Independence is an illusion

In Rotterdam, the collaboration does not come by itself. There have been so many cuts and mergers under pressure in recent years that institutions are either mainly dealing with the problems internally, or looking suspiciously through the blinds. It is an ideal breeding ground for a bold top official to push through his grand vision. Unwanted, of course, because criticism from the field never comes openly to the bureaucracy, because everyone is afraid of their own skin.

What does Rotterdam need? The problems in the city are too big and diverse to be solved ad hoc by a weak councilor. And that’s exactly what its officials want. The question is whether they are aware of the diversity of challenges that culture poses in the city of Meuse. A strong and completely independent Council for Rotterdam Arts and Culture with regularly rotating members is the only option, but Leefbaar will never allow it and the cultural party D66 will not sacrifice its councilor.

So it’s very unfortunate.

RRKC Response: “RRKC was satisfied that independent advice is guaranteed

RRKC is disappointed that the city council has not put an end to the abolition per. 1 January 2023. RRKC is satisfied that the adopted proposals ensure independent, encouraged and unsolicited advice in Rotterdam. The role of the councilor and the civil service is also rightly examined.

With mixed feelings, Chairman Carlos Gonçalves looks back on the debate in the City Council on the abolition of the RRKC board. The city council had previously criticized the decision to dissolve councilor Kasmi strongly. “The opposition and the coalition met in committee last week together in their concerns about the state of affairs and the future of independent advice. There was a bit left of that in the municipal debate.”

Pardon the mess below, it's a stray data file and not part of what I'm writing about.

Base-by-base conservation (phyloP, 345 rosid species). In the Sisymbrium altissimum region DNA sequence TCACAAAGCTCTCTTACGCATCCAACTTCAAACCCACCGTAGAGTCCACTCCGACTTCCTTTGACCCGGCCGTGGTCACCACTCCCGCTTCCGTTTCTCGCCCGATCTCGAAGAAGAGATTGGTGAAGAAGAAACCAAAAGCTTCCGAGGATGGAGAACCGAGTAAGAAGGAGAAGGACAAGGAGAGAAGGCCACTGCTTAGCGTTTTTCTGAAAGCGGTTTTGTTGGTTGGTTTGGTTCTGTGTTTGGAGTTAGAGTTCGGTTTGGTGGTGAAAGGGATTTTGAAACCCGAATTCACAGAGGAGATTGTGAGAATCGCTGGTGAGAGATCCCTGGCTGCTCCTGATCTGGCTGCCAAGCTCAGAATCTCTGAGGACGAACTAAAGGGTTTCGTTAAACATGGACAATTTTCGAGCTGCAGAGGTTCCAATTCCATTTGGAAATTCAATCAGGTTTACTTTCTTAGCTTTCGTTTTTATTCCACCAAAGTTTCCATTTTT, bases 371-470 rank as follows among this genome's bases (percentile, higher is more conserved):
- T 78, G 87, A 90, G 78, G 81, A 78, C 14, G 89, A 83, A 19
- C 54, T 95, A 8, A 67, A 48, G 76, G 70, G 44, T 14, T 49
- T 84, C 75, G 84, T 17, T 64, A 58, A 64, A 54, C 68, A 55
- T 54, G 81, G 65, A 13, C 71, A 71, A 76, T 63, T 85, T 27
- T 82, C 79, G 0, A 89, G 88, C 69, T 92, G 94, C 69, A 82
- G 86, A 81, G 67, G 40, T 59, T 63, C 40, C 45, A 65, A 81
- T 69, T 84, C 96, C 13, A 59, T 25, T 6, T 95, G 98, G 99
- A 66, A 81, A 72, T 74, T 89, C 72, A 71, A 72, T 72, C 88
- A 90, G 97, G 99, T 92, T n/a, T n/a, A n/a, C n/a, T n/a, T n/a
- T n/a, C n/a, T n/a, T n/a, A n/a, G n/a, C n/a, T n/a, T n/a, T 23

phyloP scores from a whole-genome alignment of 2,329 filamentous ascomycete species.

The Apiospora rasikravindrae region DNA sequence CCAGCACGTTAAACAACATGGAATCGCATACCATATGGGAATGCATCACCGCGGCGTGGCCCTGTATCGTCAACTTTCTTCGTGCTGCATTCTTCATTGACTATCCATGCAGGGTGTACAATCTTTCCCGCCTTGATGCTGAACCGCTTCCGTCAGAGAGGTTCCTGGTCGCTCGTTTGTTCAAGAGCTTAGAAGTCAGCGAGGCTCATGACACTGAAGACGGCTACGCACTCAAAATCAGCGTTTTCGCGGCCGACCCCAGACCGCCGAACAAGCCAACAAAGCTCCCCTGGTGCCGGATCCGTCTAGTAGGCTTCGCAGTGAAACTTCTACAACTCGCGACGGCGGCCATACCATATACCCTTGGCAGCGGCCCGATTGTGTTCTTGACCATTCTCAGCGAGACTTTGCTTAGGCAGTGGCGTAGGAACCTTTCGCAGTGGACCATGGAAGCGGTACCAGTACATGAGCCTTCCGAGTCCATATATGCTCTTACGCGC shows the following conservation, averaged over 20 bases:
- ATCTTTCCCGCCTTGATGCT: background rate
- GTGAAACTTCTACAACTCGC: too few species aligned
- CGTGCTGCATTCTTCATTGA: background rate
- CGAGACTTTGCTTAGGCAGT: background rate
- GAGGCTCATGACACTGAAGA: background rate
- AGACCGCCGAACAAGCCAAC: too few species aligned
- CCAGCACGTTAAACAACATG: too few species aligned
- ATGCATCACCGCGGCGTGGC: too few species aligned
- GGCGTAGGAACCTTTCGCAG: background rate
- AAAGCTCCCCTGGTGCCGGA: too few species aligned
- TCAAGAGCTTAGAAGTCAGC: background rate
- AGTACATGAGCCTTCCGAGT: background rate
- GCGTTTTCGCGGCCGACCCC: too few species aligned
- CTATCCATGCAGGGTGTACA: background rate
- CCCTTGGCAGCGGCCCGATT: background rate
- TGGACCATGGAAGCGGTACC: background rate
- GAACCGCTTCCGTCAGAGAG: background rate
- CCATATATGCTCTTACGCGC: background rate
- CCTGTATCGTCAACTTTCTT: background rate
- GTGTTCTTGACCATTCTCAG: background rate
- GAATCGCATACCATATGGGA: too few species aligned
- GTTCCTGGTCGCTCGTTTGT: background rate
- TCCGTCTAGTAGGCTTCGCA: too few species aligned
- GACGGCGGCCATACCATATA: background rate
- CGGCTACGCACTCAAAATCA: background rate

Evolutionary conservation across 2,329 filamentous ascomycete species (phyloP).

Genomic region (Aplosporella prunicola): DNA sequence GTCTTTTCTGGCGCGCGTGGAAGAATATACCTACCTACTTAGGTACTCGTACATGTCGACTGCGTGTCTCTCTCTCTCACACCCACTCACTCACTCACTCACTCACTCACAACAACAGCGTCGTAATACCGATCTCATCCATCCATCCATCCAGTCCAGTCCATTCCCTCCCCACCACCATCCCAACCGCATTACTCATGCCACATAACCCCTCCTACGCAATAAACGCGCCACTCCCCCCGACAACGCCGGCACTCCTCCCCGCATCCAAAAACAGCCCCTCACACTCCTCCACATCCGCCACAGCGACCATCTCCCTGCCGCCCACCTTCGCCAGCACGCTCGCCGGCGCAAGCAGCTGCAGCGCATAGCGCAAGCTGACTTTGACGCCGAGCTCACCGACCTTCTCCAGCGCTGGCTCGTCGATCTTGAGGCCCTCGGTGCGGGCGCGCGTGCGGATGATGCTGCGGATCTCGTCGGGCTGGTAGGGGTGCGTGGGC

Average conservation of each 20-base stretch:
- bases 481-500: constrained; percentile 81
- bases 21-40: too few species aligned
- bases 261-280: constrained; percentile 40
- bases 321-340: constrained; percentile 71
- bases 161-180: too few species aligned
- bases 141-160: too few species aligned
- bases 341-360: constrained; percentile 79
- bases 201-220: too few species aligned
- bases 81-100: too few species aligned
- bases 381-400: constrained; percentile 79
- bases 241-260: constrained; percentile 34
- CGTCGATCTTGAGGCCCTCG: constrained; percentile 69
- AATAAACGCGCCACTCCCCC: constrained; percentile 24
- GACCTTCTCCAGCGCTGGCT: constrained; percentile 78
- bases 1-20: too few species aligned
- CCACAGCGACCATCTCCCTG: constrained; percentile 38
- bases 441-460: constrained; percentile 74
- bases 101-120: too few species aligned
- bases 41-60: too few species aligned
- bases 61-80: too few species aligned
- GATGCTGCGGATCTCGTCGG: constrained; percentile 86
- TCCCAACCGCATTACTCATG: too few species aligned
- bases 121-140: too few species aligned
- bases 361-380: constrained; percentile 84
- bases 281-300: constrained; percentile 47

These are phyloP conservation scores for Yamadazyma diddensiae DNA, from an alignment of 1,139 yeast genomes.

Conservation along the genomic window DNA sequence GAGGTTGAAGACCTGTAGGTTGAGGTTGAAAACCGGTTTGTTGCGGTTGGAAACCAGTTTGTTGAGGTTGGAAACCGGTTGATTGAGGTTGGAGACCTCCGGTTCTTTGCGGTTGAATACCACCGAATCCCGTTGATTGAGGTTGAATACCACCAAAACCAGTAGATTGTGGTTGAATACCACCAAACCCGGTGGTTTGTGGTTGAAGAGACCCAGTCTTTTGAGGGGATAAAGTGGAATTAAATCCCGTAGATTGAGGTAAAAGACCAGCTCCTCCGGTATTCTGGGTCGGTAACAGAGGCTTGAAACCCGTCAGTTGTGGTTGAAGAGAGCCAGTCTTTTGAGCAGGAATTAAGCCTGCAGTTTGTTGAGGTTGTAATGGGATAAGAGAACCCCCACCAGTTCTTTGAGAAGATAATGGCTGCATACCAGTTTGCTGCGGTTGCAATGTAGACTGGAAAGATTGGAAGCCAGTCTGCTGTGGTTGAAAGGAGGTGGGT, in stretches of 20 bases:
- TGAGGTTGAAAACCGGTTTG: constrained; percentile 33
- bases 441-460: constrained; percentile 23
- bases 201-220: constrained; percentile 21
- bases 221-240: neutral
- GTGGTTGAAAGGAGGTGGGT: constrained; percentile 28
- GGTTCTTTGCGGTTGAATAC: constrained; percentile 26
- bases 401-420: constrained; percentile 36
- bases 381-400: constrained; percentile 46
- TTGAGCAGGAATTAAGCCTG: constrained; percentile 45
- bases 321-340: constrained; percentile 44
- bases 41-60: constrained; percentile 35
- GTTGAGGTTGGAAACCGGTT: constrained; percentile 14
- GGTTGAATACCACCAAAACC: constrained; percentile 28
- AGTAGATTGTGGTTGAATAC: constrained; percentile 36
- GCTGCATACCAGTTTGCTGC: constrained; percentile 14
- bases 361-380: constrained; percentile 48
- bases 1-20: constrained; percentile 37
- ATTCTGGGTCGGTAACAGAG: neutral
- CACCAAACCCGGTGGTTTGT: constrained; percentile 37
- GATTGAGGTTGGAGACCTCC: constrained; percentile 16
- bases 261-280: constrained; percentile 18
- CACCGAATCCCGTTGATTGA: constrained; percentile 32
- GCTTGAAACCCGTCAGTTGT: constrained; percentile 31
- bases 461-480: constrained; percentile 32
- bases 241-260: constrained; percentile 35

There was not enough support in the city council for proposals to postpone the abolition or for a new study of how things could be improved. However, the city council set limits on the alternative that councilor Kasmi must propose for independent, unsolicited and encouraged advice on art and culture. He will also have to do further research into forms of counseling in other cities and into how his officials counsel and handle counseling. Kasmi will also discuss his alternative with the cultural sector for the city council. These are improvements over the alderman’s original plan

It is gratifying that the municipal council is sticking to independent advice, something that RRKC has been responsible for since 2005. And will continue to do so until 2023. RRKC follows its advisory agenda and will publish two advisory reports in the autumn:Cultural infrastructure and urban development‘, and’Digital strategies for cultural organizations in Rotterdam‘.